Bankruptcy Judge Voids Foreclosure Sale.


Henry Chuang

by Henry Chuang on October 17, 2011

in Foreclosure

In a surprising ruling in August 2011, a bankruptcy judge in the Central District of California voided a foreclosure sale that occurred before the borrower’s bankruptcy filing.  Normally, a non-judicial foreclosure sale is final as to a bona fide purchaser, someone who does not have knowledge of any defects, if the Trustee’s Deed is issued and recorded within 15 days of the auction.  In fact, California Civil Code Section 2924h provides that a trustee’s sale is final upon acceptance of the last bid and is perfected as of the morning of the foreclosure if the trustee’s deed is recorded within 15 days of the sale.  This means that if the foreclosure occurred on August 1, and the Trustee’s Deed is recorded on August 13, the Trustee’s Deed would relate back to foreclosure sale and would be deemed to have been completed on August 1.

However, in the bankruptcy case In Re Gonzalez, Judge Wallace found that although the foreclosure sale may have occurred prior to the filing for bankruptcy protection, the issuance of the Trustee’s Deed, even if it was within the 15-day period, was a violation of the automatic stay.  The automatic stay, as the name implies, is triggered on filing for bankruptcy protection and stops most creditor action.  The Judge reasoned that while Civ. Code §2924h may allow for the recording of the Trustee’s Deed to relate back to the date of the foreclosure sale, the issuance of the Trustee’s Deed was an independent creditor action.  Any creditor action after the filing of bankruptcy violated the automatic stay and is void.  Further, since title had not actually transferred to the purchaser, a transfer of title from the debtor would violate the automatic stay.  Accordingly, even though the Trustee’s Deed would relate back to the foreclosure sale, it would still be in violation of bankruptcy laws.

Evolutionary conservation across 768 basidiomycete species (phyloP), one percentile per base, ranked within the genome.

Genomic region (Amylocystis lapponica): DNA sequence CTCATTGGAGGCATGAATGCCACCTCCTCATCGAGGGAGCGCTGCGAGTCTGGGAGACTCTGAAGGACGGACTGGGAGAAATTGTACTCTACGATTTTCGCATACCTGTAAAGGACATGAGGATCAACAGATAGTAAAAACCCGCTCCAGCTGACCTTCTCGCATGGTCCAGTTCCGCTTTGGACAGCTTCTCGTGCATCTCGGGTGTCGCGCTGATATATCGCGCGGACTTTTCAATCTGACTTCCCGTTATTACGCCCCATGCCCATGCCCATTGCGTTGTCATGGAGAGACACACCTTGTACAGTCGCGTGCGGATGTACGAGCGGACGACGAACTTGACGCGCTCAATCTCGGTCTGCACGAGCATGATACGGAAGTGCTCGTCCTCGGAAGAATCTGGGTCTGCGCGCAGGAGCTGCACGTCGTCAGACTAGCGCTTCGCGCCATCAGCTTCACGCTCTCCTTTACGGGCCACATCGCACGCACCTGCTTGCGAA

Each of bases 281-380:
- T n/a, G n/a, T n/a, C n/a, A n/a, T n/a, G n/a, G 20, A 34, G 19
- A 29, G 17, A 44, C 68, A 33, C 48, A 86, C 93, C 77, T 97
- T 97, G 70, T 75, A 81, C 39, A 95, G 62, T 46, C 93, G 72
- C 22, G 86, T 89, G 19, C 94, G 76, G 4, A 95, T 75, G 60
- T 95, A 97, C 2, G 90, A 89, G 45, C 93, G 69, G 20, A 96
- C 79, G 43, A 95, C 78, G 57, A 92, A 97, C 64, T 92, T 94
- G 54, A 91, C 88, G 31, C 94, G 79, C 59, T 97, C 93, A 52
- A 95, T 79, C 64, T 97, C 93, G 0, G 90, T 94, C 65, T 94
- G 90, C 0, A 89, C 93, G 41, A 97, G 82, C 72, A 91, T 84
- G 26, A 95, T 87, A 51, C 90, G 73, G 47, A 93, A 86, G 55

While the ruling is not binding on any other judges, it does highlight a potential loophole in the law.  However, given the large number of cases that have found that trustee’s sales to a bona fide purchaser are final, it seems unlikely that other courts will follow this decision.  If you are facing problems with contentious homeowners or other problems with foreclosures, please contact us so that we can help you manage those issues.

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{ 7 comments… read them below or add one }

avatar Tony Scott October 18, 2011 at 4:31 am

You are right, this is a potential area of conflicting decisions which may arise due to interpretation of facts and application of the laws. I do hope that a proper remedy could be applied in the immediate future to avoid further dissonance in Judges’ decisions involving the same question.

avatar NewOralean May 9, 2012 at 6:49 am

Debtor file a chapter 13 Bankruptcy case, doing so before the new bankruptcy law took effect in 2005. The Judge dismiss Debtor’s case for failure to prosecute. However, Debtor, file a timely appeal (within the 10 day limited before an Order becames final), appealing to District Court as opposed to BAP (Bankruptcy Appelant Panel). Creditor, conducted a foreclosure sale on Debtor’s real property, doing so during the appeal, and without seeking permission from either the Bankruptcy Court, or District Court,. Plus, Creditor had accepted post petition payments, but failed to start the Notice process anew. My question, what is the status of the Automatic stay, after the dismissal, but during a timely appeal to District Court?

avatar Henry Chuang May 15, 2012 at 6:27 pm

Wow, this sounds like a great question for law school! Given how fact specific this question is, I would not be able to provide an answer without getting additional facts. If you would like me to look into this, please feel free to call my office to set up an appointment.

avatar Henry Chuang May 1, 2013 at 8:59 am

Thank you for your kind words. We work hard to stay informed on all the new and developing law in this area.

avatar Harold Gregg February 22, 2016 at 4:57 pm

Is a full reconveyance only as between the lender and the borrower(who has put up his house as collateral to secure the repayment of the loan?

avatar Harold Gregg February 22, 2016 at 5:00 pm

Is a full reconveyance only as between the lender and the borrower(who has signed a deed of trust giving an interest in his residence as collateral to secure the repayment of the loan)?

avatar Harold Gregg February 22, 2016 at 5:04 pm

Is a full reconveyance only as between the lender and the borrower(who has signed a deed of trust giving an interest in his residence as collateral to secure the repayment of the loan)?
Can a full reconveyance be used to assign the deed of trust from one lender to another lender?

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